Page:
What do we call it, EMR or EHR? Help us settle this! The terms EMR and EHR are used interchangeably across the healthcare industry, but which is what and what do they mean?
Some say they go together like Forrest Gump and Jenny – “peas and carrots.” Actually, they’re more like Cheech and Chong: They may go together and have the same goal, but they’re really two different, complex characters. Before looking ahead to the future of these sparring terms, and its impact on ASCs, let's go back to the beginning.
The Centers for Medicare and Medicaid Services doesn’t say much about the difference between EMR and EHR. Maybe it’s because they started it all. Maybe they’re just ornery. But here’s what they said earlier about — here we go — :
“Sometimes people use the terms 'Electronic Medical Record" or "EMR" when talking about Electronic Health Record (EHR) technology. Very often an Electronic Medical Record or EMR is just another way to describe an Electronic Health Record or EHR, and both providers and vendors sometimes use the terms interchangeably. For the purposes of the Medicare and Medicaid Incentive Programs, eligible professionals, eligible hospitals and critical access hospitals (CAHs) must use certified EHR technology.”
Clear as mud.
The Office of the National Coordinator for Health Information Technology (ONC), which is charged with health IT certification, says a little more:
" (EMRs) are digital versions of the paper charts in clinician offices, clinics, and hospitals. EMRs contain notes and information collected by and for the clinicians in that office, clinic, or hospital and are mostly used by providers for diagnosis and treatment. EMRs are more valuable than paper records because they enable providers to track data over time, identify patients for preventive visits and screenings, monitor patients, and improve health care quality.”
" (EHRs) are built to go beyond standard clinical data collected in a provider’s office and are inclusive of a broader view of a patient’s care. EHRs contain information from all the clinicians involved in a patient’s care and all authorized clinicians involved in a patient’s care can access the information to provide care to that patient. EHRs also share information with other health care providers, such as laboratories and specialists. EHRs follow patients — to the specialist, the hospital, the nursing home, or even across the country.”
How it All Started
Ok, so how did we get here, and who likes peas anyway?
Prior to the 2009 Health Information Technology for Economic and Clinical Health Act (HITECH) incentivizing hospitals and health systems to migrate paper-based systems to electronic, or digital formats, and its corresponding introduction of Meaningful Use incentives, there was one acronym: Electronic Health Record. It was a term that described a patient’s medical history and care.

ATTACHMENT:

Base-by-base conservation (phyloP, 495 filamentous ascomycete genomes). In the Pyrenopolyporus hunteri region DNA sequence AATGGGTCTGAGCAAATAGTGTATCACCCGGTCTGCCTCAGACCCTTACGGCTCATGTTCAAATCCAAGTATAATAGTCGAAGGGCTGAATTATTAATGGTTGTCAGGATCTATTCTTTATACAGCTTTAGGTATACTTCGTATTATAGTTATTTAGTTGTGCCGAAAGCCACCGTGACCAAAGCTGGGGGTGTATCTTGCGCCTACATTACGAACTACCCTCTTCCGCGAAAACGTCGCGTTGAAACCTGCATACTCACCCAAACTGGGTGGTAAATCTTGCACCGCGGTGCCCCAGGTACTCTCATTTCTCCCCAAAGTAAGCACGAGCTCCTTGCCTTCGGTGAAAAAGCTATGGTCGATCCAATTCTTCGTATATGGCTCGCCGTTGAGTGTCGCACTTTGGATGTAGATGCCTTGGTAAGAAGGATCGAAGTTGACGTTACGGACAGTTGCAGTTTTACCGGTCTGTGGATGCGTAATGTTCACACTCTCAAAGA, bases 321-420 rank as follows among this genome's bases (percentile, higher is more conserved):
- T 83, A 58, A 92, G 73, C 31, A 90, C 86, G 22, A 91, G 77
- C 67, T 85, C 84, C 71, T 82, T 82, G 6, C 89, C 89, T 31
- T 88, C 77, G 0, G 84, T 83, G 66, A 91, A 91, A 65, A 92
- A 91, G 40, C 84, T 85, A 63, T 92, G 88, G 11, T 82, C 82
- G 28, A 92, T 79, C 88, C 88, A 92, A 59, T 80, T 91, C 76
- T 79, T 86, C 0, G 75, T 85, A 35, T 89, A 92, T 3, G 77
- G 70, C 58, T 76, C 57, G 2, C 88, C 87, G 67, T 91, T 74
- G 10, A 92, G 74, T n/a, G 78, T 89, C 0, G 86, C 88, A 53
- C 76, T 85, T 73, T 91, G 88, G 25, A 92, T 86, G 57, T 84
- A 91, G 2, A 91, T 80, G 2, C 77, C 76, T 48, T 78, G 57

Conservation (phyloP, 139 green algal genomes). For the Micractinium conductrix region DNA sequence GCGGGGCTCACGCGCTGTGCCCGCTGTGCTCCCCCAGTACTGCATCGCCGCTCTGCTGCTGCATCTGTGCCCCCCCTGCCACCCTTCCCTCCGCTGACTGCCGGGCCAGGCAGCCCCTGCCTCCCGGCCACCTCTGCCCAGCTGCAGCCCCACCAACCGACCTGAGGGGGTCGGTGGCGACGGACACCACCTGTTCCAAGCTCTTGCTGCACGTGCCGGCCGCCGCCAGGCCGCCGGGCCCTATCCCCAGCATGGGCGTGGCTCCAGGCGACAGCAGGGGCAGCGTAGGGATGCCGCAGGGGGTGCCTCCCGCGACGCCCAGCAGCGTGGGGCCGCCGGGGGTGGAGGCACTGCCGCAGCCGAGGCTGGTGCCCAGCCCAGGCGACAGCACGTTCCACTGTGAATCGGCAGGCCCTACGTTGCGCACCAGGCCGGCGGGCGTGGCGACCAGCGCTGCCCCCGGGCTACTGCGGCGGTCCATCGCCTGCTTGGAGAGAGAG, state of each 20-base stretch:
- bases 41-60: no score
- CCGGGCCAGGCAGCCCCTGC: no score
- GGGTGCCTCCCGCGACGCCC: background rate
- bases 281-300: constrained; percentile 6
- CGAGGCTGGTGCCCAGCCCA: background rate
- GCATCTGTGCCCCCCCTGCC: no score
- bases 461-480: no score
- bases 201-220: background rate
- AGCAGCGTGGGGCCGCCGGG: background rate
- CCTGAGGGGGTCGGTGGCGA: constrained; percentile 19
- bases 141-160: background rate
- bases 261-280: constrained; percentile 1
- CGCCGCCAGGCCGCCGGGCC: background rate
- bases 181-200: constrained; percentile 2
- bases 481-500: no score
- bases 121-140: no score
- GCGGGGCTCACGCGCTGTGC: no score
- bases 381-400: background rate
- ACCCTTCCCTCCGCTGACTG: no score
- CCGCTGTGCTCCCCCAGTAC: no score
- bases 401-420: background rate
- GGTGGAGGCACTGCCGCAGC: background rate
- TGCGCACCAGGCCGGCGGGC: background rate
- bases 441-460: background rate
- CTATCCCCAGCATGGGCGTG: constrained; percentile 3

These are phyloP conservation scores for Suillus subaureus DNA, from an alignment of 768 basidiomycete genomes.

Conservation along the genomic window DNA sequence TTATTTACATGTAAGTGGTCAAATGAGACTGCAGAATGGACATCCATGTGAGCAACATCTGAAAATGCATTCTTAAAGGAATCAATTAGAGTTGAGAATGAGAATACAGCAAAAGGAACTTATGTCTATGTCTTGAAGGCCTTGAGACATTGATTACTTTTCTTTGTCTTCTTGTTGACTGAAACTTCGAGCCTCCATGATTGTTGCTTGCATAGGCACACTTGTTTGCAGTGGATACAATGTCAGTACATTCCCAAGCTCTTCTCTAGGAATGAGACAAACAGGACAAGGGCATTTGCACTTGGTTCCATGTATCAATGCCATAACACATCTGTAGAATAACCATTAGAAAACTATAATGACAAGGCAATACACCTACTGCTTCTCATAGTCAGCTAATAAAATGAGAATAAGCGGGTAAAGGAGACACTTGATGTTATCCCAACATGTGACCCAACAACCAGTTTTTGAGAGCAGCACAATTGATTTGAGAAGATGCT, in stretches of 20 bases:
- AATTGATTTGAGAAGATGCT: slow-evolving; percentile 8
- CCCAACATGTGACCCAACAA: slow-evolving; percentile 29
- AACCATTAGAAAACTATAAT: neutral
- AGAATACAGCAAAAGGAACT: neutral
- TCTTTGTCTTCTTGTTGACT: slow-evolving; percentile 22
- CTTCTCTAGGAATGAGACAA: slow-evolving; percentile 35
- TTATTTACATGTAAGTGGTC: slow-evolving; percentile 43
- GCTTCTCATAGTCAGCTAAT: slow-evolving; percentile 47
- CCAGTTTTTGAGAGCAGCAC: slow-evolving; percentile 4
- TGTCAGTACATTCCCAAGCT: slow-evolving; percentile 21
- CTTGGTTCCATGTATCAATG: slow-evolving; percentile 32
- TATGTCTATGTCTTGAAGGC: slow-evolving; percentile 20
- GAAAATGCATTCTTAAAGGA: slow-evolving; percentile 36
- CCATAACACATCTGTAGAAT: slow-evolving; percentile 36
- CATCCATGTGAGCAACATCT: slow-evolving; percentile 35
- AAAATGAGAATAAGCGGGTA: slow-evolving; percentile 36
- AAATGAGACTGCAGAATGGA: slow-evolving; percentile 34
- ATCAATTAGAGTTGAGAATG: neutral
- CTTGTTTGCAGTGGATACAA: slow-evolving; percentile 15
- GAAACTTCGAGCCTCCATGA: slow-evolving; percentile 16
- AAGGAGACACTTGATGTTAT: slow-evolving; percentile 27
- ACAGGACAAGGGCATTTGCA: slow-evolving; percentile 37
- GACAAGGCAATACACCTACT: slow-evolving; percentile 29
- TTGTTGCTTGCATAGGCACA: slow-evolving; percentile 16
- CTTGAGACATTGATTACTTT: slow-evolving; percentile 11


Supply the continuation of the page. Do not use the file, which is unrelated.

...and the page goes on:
By the time the American Health Information Management Association weighed in, the distinction between the two terms centered on the EMR charting system acting as the legal health record of an individual that might exist in electronic and paper-based systems, and the EHR as the health-related information of an individual that meets interoperability standards and can be shared across more than one healthcare setting. It somewhat contradicts the ONC definitions, which maintain EHR as the broader term and make no mention of any paper-based records involved in a patients’ care. (They don’t seem to know our space well, do they?)
What Does this Mean for ASCs?
For ASCs, by these definitions my mind first goes to EMR. Surgery is a clinical event that needs recording. There’s a lot of data to track in an ASC case, but it’s not a giant file of the patient’s health history —it’s your chart. It’s nowhere close to what Epic’s CEO Judith Faulkner calls a “comprehensive health record.” Our system can hold all that data, and it is plenty interoperable, but as one orthopedic surgeon once told me, “It’s simply a legal record of what we did in the case.” EMR is a good start, but it’s not that simple.
Half of the ASCs in the US are still paper charting. It’s no wonder — technology created the problem for itself. Most medical charting software was built for hospitals and practices. Then they got tweaked to “fit” in the ASC. In their eagerness to sell systems, EMR companies decided an Operating Room is an OR; no matter where it’s based. But the workflow in the ASC is markedly different. Center staff doesn’t have time to learn new, templated charting workflows with loads of data and required fields. That was a big miss, and the software world is still paying the price for forcing down too much change and complexity. The damage is done. Some ASCs still won’t even talk to an EMR vendor. We’re kind of a bad word. But that doesn’t mean the center is performing at its best on paper.